Anna launched her label in August 2002 after returning from Italy where she was the fashion co-ordinator for the Max Mara Weekend label. Her first retail shop in Melbourne’s Little Collins Street opened its doors in 2004. There are now ten stores around the country.

Anna’s former boss, Luigi Maramotti, Chairman of the Max Mara empire described her as a rare person whose attitude to life, friendship, creativity was unique and inspiring.

Anna grew up in the Perth suburb of Dalkeith, the youngest of four girls. Her father C.V. Thomas (Tom) came from Kerala in India in the 1950’s to study medicine. He became a prominent plastic and reconstructive surgeon, later opening his own medical practice. Anna’s mother Rosemary, former nurse, is from Hobart. Her sisters – Ranjeny, Helen and Cathy are eminent in their chosen careers in science and medicine. Her father remarked that Anna was the only one to follow in his footsteps, that is, to “cut and sew”.

The Thomas home was a vibrant, artistic household filled with a spirit of creation. As a child, Anna sewed clothes for her dolls. She was also a talented artist. She developed a passion for the classic age of Hollywood and admired the style of actresses like Audrey Hepburn, dressed so eloquently by Paris couturier Hubert de Givenchy. Another great love was alternative music. As a teenager she attended many gigs (Lloyd Cole, OMD, Simple Minds) and produced ‘fanzines’, which she wrote and illustrated herself.

On a Year 10 study tour to France in 1986, Anna announced to her classmates that she would open a boutique on the Champs-Élysées one day. She became besotted with the elegance and style of tailored European fashion. Back at home, she created clothes or hats every weekend under her label Annamma (her birth-name) for herself, friends and family. She was a dynamo, producing hand written labels and price-tags, advertising material and the packaging for her garments and accessories.

Initially studying graphic design at Curtin University, Anna got her wish to study fashion, enrolling in a two-year advanced certificate of clothing design at Bentley TAFE in WA. Towards the end of her final year Anna entered the 1991 Young Designer Awards which was sponsored by the Australian Wool Corporation. She told the media her design – an intricate, elegant ivory and lemon evening dress with detailed hand embroidery – was inspired by Gustav Klimt’s art nouveau eroticism. Anna then aged 21 - won the top spot in the state final and went on to win the national title.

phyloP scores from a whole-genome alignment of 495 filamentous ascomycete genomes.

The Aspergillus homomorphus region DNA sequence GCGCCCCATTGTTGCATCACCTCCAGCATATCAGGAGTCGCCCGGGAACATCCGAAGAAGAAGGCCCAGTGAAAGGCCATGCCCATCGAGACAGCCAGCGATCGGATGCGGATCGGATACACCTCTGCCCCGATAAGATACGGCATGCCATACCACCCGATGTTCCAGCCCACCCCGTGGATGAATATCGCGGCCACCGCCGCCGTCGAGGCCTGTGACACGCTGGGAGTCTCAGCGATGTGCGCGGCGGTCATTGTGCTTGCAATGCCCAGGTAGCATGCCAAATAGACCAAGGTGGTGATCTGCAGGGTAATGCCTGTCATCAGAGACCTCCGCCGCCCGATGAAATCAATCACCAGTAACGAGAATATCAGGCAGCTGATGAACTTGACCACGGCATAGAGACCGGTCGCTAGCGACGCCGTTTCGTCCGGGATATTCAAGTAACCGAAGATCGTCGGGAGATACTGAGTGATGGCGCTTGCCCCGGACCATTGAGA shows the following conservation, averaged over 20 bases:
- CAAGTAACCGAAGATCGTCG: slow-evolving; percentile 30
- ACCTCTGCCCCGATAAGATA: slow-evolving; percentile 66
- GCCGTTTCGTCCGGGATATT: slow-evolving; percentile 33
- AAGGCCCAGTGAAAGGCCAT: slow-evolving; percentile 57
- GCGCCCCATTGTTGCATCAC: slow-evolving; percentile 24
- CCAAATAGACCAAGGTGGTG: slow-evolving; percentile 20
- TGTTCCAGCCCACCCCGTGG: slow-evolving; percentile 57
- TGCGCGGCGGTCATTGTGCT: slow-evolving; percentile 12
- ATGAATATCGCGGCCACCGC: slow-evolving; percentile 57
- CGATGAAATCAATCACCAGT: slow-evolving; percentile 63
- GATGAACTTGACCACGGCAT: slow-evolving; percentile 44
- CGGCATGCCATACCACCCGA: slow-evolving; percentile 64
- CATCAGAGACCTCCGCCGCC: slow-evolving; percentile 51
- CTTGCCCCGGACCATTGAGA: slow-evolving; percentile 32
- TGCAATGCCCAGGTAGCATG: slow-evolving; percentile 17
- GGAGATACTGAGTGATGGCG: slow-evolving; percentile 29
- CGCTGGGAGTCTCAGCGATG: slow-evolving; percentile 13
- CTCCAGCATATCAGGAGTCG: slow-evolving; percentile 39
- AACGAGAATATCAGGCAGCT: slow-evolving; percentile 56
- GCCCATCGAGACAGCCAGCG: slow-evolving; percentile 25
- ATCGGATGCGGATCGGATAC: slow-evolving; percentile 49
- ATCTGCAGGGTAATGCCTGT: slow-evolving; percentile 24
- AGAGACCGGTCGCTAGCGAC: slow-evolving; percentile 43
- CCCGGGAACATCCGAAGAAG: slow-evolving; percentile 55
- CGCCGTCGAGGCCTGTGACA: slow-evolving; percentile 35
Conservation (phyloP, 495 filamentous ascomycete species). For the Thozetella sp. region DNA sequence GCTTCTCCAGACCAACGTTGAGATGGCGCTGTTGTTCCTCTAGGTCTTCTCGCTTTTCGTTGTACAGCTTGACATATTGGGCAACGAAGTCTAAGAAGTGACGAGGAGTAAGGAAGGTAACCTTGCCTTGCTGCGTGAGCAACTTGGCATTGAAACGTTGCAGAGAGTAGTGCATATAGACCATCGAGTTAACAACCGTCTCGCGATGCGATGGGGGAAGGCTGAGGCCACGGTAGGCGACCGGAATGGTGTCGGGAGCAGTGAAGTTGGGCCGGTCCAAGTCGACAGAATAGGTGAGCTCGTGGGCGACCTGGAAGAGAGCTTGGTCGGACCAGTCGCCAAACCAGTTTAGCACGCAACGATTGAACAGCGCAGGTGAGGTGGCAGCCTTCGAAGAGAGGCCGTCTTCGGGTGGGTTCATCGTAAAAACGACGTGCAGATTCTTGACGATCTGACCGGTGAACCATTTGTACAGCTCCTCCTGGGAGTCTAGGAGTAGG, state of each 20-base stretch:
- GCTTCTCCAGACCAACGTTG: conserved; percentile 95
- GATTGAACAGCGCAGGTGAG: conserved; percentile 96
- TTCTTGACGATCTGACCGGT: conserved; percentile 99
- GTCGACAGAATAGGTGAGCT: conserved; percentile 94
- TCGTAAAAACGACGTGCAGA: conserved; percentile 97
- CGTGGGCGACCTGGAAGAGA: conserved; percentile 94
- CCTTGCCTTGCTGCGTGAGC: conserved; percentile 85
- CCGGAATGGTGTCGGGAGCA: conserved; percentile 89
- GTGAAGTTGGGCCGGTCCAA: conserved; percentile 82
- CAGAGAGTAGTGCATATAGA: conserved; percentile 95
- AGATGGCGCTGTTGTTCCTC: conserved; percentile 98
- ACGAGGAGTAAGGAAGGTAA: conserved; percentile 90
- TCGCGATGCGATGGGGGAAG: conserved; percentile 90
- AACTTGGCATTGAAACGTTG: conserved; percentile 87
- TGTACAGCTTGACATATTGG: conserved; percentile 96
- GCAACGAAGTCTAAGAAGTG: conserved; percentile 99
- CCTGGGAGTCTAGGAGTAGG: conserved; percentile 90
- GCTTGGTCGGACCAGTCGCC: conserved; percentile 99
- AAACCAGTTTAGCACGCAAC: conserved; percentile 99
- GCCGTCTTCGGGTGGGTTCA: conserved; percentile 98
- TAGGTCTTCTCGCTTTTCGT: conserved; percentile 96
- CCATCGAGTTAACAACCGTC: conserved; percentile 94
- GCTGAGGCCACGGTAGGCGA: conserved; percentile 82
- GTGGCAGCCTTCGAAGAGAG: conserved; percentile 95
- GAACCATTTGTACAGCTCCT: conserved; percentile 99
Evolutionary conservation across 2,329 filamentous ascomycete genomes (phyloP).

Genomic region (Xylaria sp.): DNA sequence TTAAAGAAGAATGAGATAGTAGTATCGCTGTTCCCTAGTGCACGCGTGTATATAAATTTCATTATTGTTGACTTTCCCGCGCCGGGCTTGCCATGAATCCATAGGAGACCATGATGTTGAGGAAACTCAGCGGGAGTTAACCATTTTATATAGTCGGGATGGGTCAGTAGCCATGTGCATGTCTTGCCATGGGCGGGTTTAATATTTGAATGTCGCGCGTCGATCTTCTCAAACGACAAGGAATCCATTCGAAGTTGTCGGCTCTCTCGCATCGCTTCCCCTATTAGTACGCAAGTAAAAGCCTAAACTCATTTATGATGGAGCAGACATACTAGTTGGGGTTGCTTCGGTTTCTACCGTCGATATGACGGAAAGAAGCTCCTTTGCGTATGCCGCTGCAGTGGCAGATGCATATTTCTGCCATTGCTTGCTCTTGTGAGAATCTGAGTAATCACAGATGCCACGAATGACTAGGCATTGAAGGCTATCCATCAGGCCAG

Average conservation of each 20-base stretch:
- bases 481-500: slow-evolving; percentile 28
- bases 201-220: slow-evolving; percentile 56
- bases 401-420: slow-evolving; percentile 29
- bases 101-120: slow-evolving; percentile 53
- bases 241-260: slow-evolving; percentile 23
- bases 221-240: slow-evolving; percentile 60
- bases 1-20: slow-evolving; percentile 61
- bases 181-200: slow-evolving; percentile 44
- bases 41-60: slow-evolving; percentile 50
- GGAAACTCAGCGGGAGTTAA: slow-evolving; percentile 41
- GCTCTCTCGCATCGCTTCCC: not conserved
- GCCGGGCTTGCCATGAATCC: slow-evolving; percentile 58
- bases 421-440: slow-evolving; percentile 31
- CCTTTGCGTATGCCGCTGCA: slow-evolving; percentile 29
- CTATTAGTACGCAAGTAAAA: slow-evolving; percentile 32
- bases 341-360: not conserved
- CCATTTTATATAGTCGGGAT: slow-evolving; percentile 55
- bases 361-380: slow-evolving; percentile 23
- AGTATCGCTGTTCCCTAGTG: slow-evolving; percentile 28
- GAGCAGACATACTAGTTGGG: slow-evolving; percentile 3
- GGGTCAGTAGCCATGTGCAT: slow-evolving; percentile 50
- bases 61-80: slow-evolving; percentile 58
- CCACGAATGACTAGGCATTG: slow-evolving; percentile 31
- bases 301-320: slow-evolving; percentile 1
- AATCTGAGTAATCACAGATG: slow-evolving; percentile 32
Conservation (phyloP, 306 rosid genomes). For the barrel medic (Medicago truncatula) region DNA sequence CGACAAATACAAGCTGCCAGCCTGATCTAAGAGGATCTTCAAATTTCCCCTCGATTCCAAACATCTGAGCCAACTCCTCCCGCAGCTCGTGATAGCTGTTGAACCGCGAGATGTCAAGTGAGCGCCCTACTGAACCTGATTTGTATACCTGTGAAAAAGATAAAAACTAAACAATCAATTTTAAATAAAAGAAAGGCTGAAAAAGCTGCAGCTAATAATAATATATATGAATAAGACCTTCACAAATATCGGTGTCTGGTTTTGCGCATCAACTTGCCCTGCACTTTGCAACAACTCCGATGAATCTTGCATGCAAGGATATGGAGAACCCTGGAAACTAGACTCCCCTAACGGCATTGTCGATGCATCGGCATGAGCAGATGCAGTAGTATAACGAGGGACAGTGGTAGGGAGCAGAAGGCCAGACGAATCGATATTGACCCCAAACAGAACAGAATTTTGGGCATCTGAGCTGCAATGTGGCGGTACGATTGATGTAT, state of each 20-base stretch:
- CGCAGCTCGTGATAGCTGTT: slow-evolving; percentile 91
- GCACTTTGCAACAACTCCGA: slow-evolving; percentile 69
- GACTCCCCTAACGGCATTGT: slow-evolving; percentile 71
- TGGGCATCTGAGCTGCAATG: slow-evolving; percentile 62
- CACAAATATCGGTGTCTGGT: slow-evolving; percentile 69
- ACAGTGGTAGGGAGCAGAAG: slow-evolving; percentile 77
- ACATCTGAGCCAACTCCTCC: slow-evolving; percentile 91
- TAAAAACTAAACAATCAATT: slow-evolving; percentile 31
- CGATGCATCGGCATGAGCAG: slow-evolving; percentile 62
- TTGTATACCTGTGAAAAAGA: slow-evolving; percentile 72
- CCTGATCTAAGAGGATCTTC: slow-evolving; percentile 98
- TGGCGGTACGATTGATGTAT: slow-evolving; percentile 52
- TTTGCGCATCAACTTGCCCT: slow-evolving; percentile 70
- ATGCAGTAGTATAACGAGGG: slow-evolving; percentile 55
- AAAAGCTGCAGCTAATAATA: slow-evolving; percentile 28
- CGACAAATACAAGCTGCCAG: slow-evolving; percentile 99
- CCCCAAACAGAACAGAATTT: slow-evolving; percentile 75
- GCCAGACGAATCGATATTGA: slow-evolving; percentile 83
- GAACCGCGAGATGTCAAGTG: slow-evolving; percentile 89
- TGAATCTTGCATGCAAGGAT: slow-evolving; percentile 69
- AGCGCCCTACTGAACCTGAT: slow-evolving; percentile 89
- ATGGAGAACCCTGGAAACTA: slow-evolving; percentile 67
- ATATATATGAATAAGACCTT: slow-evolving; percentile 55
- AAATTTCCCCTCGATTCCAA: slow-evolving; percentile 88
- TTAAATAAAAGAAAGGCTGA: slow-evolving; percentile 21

The Young Designer Awards created opportunity for Anna, who, even before making her entrance into the fashion industry, was described as meticulous, well-organised and diligent. She wrote to Country Road’s founder Steve Bennett who gave her a junior position, despite being at the tail-end of ‘the recession we had to have’. Anna, who turned up to work in Chanel-inspired suits she created soon rose to senior designer at Country Road, where she designed for both the domestic and the U.S. stores.

Travelling to the twice-yearly Premiere Vision fabric exhibitions in 1997, Anna by chance met Luigi Maramotti head of Italian fashion house Max Mara. She was invited for an interview and immediately offered a position. Relocating from Melbourne to the provincial town of Reggio Emilia south of Milan, Anna continued her career. This was also where she later became reacquainted with former Country Road colleague David Barrington. Anna and David became the ‘Australian couple’ at Reggio Emilia.

Deciding whether to continue her career in New York or Italy, the events of 9/11 made them resolve to keep their families closer. She and David returned to Melbourne in early 2002 to start a family and a new business. In her determined way, she sketched out a proposal for the Anna Thomas brand with a focus on quality womenswear that brought a touch of Europe to Australia. Her business plan stressed the importance of excellent fabric and creating an overall look, without being overtly trendy. Later, print and vibrant colour became a signature of Anna’s look. What set the Anna Thomas label apart from other Australian designers was tailoring, fit and quality.

She began putting her designs in front of fashion entrepreneurs including Belinda Seper of The Corner Store who focused on imported labels and a few quality Australian and New Zealand designers. Anna, after trial and error, secured her first significant order from Belinda. It was for black suiting.

Today, walking into an Anna Thomas boutique is a vastly different experience. Women can still find suiting, but each range is a picnic for the professional woman who desires colour, print and tailoring they can wear every day, rain or shine. Each twice-yearly collection of six to seven distinct ‘stories’ was all Anna’s own design work, infused with experiences from her beloved music, travels, books she read, art she was inspired by and films she adored.

Anna Thomas achieved her childhood dream of doing what she loved, in the process becoming a renowned fashion designer who made her mark on the Australian fashion industry. She was always humble and a great listener. Preferring privacy to publicity, she is adored by thousands of women who wear her clothing, including many in the public eye - state premiers, politicians, personalities and CEOs. Her legacy will endure and the brand will continue.

Most important to her was her family. Her husband David Barrington is the Managing Director of Anna Thomas Pty. Her darling children are Lilla (14) Angus (11) and Oscar (8). Anna recently wrote:

The designer, who was forty-nine, was diagnosed with a rare illness in March 2017. She wanted her life to continue as normal and kept her health a private affair until the end.

Jane Hutcheon
Saturday, 30th May 2020